Do you enjoy how hard it is to answer? I’m starting to enjoy it more. It used to shut me down and it felt like it was part of this other insecurity, like I didn’t have the qualification to be doing photography. I’m self-taught, and most people in my life have gone through some sort of course or encouragement. Until about six years ago I wouldn’t even allow myself to be called an artist. It used to really stress me out but now I feel I can handle it, I can feel I can be more playful with the answer.

And actually the inability to answer opens up a whole new field. I feel like it’s been easier, especially having more conversations with people who have nuanced ideas about art, being a human, and those two things at the same time.

It seems to me we’re living in a time when photography has started to reveal itself. It seems like there’s all these prescribed notions of what it is and what it can do, mostly prescribed by white men. But those walls can fall away and photography can reveal itself as something other. Totally. This something “other” I guess is what I finally got comfortable with. When I started to have exhibitions in New York, that was such a shift in my perception. I stopped trying to think about how I thought photography had to be and just started being. You have this eye, this is your work, and then actually that is photography. It doesn’t have to be about a technical set up. I just had this real strange panic that what I was doing wasn’t photography somehow. I was like, I’m just taking snapshots. But then there are so many photographers whose work I love that is similar — they’re recording their life through where they’re at, what’s going on in their lives and the lives around them.

And also losing people. Getting to another adult stage where you lose people you love, through relationships or death, and that photography and art can be about those relationships. It feels important to start to make work that is witnessing something. It’s going to bring that emotion or feel relatable to other people.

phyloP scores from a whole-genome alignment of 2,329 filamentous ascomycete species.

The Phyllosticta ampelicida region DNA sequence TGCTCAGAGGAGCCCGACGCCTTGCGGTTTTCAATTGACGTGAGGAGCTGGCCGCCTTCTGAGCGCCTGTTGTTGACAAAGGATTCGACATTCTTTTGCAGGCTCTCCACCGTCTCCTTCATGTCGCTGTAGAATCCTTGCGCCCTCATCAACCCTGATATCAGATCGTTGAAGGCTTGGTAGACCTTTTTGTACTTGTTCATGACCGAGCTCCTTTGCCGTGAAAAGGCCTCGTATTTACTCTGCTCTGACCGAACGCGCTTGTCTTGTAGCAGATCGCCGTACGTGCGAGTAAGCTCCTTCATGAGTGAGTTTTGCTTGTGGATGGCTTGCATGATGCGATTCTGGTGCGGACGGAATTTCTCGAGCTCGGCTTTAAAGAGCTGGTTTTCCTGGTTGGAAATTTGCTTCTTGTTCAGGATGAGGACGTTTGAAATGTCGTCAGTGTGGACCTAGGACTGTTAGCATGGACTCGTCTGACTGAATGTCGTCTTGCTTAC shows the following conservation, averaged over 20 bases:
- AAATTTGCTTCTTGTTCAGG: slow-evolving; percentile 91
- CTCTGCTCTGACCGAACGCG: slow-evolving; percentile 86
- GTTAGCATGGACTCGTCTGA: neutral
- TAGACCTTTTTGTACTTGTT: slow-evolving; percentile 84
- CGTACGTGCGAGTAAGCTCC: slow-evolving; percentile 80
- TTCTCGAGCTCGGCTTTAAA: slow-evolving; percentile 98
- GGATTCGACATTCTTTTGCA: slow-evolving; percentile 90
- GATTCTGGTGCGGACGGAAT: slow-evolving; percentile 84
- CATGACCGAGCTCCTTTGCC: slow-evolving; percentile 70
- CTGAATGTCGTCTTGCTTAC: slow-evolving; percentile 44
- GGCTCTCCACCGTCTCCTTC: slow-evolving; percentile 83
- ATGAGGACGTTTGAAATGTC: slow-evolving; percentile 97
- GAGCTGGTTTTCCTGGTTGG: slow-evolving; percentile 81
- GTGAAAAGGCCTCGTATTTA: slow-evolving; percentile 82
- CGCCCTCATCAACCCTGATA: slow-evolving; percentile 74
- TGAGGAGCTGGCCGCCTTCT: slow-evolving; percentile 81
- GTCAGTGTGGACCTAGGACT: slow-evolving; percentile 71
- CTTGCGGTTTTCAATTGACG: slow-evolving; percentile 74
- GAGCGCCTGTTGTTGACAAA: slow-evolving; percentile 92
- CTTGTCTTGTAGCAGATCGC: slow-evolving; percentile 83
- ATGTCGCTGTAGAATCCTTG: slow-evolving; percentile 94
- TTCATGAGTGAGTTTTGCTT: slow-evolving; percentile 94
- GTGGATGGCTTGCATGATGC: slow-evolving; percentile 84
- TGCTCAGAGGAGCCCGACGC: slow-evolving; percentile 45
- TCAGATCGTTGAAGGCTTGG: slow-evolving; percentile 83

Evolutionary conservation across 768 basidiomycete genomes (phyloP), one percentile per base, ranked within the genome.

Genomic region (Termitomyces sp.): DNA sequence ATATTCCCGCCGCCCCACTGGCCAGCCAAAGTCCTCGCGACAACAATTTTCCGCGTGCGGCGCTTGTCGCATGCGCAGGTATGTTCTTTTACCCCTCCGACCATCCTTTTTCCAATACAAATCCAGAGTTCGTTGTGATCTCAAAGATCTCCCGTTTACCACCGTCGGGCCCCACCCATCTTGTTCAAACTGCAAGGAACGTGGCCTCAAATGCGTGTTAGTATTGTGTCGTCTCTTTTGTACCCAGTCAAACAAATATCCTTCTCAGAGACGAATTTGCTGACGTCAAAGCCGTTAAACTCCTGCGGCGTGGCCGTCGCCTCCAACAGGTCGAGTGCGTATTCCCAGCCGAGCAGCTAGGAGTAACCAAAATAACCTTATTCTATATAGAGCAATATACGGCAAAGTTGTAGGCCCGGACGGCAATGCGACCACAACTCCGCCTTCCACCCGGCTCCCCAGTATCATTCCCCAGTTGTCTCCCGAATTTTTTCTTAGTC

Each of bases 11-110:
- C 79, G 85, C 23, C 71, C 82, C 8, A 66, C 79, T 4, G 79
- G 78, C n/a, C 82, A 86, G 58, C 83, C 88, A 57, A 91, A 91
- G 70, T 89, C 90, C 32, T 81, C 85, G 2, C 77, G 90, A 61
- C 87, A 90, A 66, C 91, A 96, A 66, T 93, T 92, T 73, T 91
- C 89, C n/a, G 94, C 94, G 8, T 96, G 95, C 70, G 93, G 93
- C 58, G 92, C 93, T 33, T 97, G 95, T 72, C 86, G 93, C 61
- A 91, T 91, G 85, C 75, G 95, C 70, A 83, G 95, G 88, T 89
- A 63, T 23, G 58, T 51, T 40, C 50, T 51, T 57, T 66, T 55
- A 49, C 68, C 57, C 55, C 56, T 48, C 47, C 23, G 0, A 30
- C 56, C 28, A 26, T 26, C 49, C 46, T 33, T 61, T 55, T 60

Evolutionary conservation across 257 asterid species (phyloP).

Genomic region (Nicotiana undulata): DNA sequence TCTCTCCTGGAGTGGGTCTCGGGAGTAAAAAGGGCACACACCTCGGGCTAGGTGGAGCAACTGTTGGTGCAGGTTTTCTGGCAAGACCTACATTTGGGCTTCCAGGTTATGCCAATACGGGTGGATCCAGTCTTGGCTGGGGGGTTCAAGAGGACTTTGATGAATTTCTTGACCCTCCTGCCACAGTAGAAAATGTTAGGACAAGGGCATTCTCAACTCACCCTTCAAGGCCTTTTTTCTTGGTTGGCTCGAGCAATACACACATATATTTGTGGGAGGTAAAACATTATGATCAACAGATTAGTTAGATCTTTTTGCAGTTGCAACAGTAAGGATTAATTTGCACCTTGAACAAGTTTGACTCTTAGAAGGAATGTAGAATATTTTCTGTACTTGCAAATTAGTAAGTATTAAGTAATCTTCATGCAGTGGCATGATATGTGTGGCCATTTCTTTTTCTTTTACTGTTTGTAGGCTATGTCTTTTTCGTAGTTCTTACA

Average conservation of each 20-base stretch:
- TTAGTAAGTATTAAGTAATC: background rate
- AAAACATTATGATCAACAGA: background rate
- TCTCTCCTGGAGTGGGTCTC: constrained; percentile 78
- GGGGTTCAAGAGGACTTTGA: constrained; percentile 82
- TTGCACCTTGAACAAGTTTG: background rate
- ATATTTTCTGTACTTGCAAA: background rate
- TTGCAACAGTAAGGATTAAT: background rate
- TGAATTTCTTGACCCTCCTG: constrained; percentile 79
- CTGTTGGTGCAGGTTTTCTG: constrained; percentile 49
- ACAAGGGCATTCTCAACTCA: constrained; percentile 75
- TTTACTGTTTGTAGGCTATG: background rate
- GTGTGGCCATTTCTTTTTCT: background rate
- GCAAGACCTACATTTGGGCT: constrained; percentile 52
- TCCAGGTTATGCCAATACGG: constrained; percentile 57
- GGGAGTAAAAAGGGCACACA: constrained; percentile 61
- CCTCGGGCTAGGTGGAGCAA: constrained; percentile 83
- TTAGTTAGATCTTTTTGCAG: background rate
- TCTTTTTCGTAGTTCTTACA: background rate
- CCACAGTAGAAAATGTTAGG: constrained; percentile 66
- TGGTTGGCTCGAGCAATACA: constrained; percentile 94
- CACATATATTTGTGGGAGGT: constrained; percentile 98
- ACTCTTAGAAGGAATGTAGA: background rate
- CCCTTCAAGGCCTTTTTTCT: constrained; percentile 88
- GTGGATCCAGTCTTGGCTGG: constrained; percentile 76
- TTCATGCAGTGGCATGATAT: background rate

Your work is a recorder of emotion. It’s like it’s a way for you to explore pure emotion in adulthood, when for many adults it’s the norm to temper or shut down emotion. I was just talking to your husband, Rich [Porter, an artist] about this idea that sentimentality in work is something looked down upon, that there’s this idea that emotional work is uninteresting. Emotional work is something I feel so much more drawn to in any medium. I think it’s actually just finding a way to put those images together in these compact poems that can be really aesthetic, or really emotional and personal.

It’s actually magic that what you and other queer humans are doing is so radical and so emotional and so undefined. It feels interesting even just thinking about being in New York and all the different degrees of styles and shapes and genders and identities of photography that’s around me, and being like, oh yeah! It’s a very small field of like-minded humans. It’s cool! That’s a good thought.

charlie porter
mary manning
The Post Truth Truth Issue